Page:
DECEMBER 2005 / JANUARY 2006
FLORA & FAUNA
BAD SEX REPORT
5533 5544 5566 5588
5599 6611 6633
6666 6677 6688
6644 7766 7755 7722 7744 4477 7733
R AYMOND S EITZ The River of Doubt Candice Millard T OM S TACEY The State of Africa Martin Meredith Africa: A Modern History Guy Arnold R ICHARD D OWDEN The Chains of Heaven Philip Marsden H ARRY M OUNT The Call of the Weird Louis Theroux
C HARLES E LLIOTT The Naming of Names Anna Pavord J ANE G ARDAM This Other Eden Andrea Wulf and Emma Gieben-Gamal The Riverside Gardens of Thomas More’s London C Paul Christianson S TEPHEN A NDERTON The Secret Life of Trees Colin Tudge Oak: The Frame of Civilisation William Bryant Logan P ETER D AVIESON B IRD B OOKS
J ONATHAN M IRSKY China: The Three Emperors (Ed) Evelyn S Rawski and Jessica Rawson
P ETER W ASHINGTON Crusoe’s Secret: The Aesthetics of Dissent Tom Paulin ACG RAYLINGON M YTHS J ONATHAN M IRSKY The History of ‘The Times’ Graham Stewart V ALENTINE C UNNINGHAM Faculty Towers Elaine Showalter K ATIE H ICKMAN The Oxford Companion to the Photograph (Ed) Robin Lenman The Ongoing Moment Geoff Dyer M ICHAEL P ROWSE The Google Story David A Vise F RANCIS K ING Untold Stories Alan Bennett C RISPIN J ACKSON The Greatest Fight of our Generation Lewis A Erenberg Beyond Glory David Margolick
J OHN D UGDALE The March ELDoctorow O PHELIA F IELD Get A Life Nadine Gordimer S EBASTIAN S HAKESPEARE Nothing That Meets The Eye: The Uncollected Stories of Patricia Highsmith S AM L EITH Memories of My Melancholy Whores Gabriel García Márquez J OANNA K AVENNA Leopard VI: The Norwegian Feeling for Real (Ed) Harald Baache-Wiig
T OM F LEMING P HILIP O AKES S USAN C ROSLAND L UCY P OPESCU
CLASSIFIEDS 79/80LR CROSSWORD 10LR BOOKSHOP 78
P ETER W ASHINGTON is General Editor of the Everyman’s Library.
M ICHAEL B URLEIGH ’s Earthly Powers was published in October by Harper Collins. He is finishing the sequel, Sacred Causes.
L UCY W OODING is a lecturer in Early Modern History at King’s College London, and the author of Rethinking Catholicism in Reformation England (OUP).
J ONATHAN M IRSKY resigned from The Timesin early 1998.
R ICHARD D OWDEN is Director of the Royal African Society.
E VAN M AWDSLEY is Professor of International History at the University of Glasgow. His Thunder in the East: The Nazi-Soviet War, 1941-1945has just been published by Arnolds.
AC G RAYLING ’s Descartes: The Life of René Descartes and Its Place in His Times was published in October by Free Press.
R ICHARD O VERY ’s The Dictators: Hitler’s Germany, Stalin’s Russia was awarded the Wolfson Prize for History 2005 and is available in paperback from Penguin.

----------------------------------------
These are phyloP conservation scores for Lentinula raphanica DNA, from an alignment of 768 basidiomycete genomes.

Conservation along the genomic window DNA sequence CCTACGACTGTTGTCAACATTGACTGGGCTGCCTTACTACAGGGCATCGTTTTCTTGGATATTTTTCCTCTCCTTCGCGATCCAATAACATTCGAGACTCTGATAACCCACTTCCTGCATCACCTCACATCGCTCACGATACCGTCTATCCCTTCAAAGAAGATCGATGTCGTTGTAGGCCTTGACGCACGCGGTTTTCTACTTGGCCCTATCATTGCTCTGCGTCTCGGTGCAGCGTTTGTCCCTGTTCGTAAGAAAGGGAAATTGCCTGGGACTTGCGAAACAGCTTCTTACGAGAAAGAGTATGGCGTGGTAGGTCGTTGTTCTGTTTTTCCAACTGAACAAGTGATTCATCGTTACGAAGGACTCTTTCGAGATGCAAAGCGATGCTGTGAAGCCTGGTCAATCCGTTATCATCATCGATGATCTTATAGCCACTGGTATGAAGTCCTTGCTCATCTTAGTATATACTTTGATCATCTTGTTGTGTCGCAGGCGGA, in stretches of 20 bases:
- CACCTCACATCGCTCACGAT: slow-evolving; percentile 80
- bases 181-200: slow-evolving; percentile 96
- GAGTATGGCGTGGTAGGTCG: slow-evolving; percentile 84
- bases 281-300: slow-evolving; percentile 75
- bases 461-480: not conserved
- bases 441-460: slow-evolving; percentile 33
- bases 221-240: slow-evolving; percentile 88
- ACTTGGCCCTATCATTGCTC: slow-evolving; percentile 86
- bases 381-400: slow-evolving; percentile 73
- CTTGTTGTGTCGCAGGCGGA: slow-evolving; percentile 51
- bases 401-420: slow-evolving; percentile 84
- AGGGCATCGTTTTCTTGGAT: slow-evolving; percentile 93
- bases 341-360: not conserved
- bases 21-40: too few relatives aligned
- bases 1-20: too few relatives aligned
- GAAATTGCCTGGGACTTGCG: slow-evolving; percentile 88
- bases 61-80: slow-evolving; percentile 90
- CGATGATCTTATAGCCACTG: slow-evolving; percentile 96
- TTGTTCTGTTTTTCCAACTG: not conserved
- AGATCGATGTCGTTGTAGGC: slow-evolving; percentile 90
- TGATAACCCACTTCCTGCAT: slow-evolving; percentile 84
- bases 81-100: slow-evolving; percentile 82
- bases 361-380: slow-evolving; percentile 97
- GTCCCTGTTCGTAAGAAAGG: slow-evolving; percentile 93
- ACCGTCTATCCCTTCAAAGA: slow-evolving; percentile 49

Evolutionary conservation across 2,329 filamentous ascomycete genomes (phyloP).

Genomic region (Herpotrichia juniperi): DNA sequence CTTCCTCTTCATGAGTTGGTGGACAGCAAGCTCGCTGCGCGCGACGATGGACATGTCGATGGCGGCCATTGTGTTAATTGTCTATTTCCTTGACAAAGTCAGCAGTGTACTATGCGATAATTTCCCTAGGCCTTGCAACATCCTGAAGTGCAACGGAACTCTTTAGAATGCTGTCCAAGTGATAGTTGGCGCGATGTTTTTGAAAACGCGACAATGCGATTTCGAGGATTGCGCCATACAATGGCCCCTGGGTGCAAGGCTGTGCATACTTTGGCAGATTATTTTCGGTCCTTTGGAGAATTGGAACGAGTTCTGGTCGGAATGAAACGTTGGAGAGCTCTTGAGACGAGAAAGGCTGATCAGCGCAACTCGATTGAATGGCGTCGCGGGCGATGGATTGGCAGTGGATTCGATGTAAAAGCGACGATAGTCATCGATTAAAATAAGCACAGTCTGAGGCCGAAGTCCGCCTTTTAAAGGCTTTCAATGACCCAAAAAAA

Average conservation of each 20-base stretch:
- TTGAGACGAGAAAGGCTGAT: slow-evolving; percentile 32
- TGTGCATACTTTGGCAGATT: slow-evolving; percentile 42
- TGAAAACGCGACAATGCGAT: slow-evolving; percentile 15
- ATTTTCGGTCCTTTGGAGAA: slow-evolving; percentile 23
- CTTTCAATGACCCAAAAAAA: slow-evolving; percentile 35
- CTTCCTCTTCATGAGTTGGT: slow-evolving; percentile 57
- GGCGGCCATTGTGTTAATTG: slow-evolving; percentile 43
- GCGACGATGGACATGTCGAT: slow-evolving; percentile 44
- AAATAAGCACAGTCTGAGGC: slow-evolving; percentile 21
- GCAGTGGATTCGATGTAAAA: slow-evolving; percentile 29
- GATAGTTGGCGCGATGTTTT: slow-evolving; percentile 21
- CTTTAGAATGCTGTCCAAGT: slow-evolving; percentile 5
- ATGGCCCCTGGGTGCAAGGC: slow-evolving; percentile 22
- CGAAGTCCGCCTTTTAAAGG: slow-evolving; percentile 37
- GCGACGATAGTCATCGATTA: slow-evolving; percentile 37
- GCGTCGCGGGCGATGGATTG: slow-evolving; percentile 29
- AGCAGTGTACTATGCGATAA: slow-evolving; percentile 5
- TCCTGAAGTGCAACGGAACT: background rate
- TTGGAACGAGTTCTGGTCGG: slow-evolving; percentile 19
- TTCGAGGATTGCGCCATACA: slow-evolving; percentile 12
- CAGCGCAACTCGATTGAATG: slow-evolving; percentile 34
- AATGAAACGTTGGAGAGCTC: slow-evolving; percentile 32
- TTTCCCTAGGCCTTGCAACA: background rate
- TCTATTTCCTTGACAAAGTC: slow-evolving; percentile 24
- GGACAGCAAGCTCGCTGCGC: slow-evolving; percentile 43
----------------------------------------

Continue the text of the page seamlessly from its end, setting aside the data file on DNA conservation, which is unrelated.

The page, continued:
P ETER J ONES is the founder of Friends of Classics.
B LAIR W ORDEN is Research Professor of History at the University of London. His most recent book, Roundhead Reputations: The English Civil Wars and the Passions of Posterity, is published by Allen Lane.
F RANCES W ILSON ’s books include Literary Seductions and, most recently, The Courtesan’s Revenge, available in paperback from Faber & Faber.
R AYMOND S EITZ was US Ambassador to the Court of St James from 1991 to 1994.
The Literary Review, incorporating Quarto, is published monthly from: 44 Lexington Street, London W1F 0LW Tel: 020 7437 9392 Fax: 020 7734 1844 ISSN 0144 4360 © All subscription enquiries and changes of address to: Literary Review Subscriptions, FREEPOST LON 17963 London SW20 8YY Tel: 020 8545 2755 Fax: 020 8545 2756. UK Subscription Rate £32, Europe £39, rest of the world air mail only £54 (US$104) USA Airspeed subscription price is £39 (US$75) per annum. Periodical pre-paid at Champlain NY (USPS004218). All advertising enquiries to: Sarah Mahaffy, Literary Review, 44 Lexington Street, London W1F 0LW Tel: 020 7437 9392 Printed by Unwin Brothers, The Gresham Press, Old Woking, Surrey, GU22 9LH Tel: 01483 757 588 Fax: 01483 755 168 Distributed to newsagents worldwide by COMAG Specialist, Tavistock Works, Tavistock Rd, West Drayton, Middlesex, UB7 7QX Tel: 01895 433 800 Distributed to bookshops by Central Books, 99 Wallis Road, London E9 Tel: 020 8986 4854 www.literaryreview.co.uk email: email@example.com
LITERARY REVIEW Dec 2005 / Jan 2006 WORLDWARTWO
A NDREW R OBERTS GUILTY?
T HE N EVILLE C HAMBERLAIN D IARY L ETTERS , V OLUME IV: T HE D OWNING S TREET Y EARS , 1934–1940
Edited by Robert Self (Ashgate 588pp £82.50, 4 Vols £250)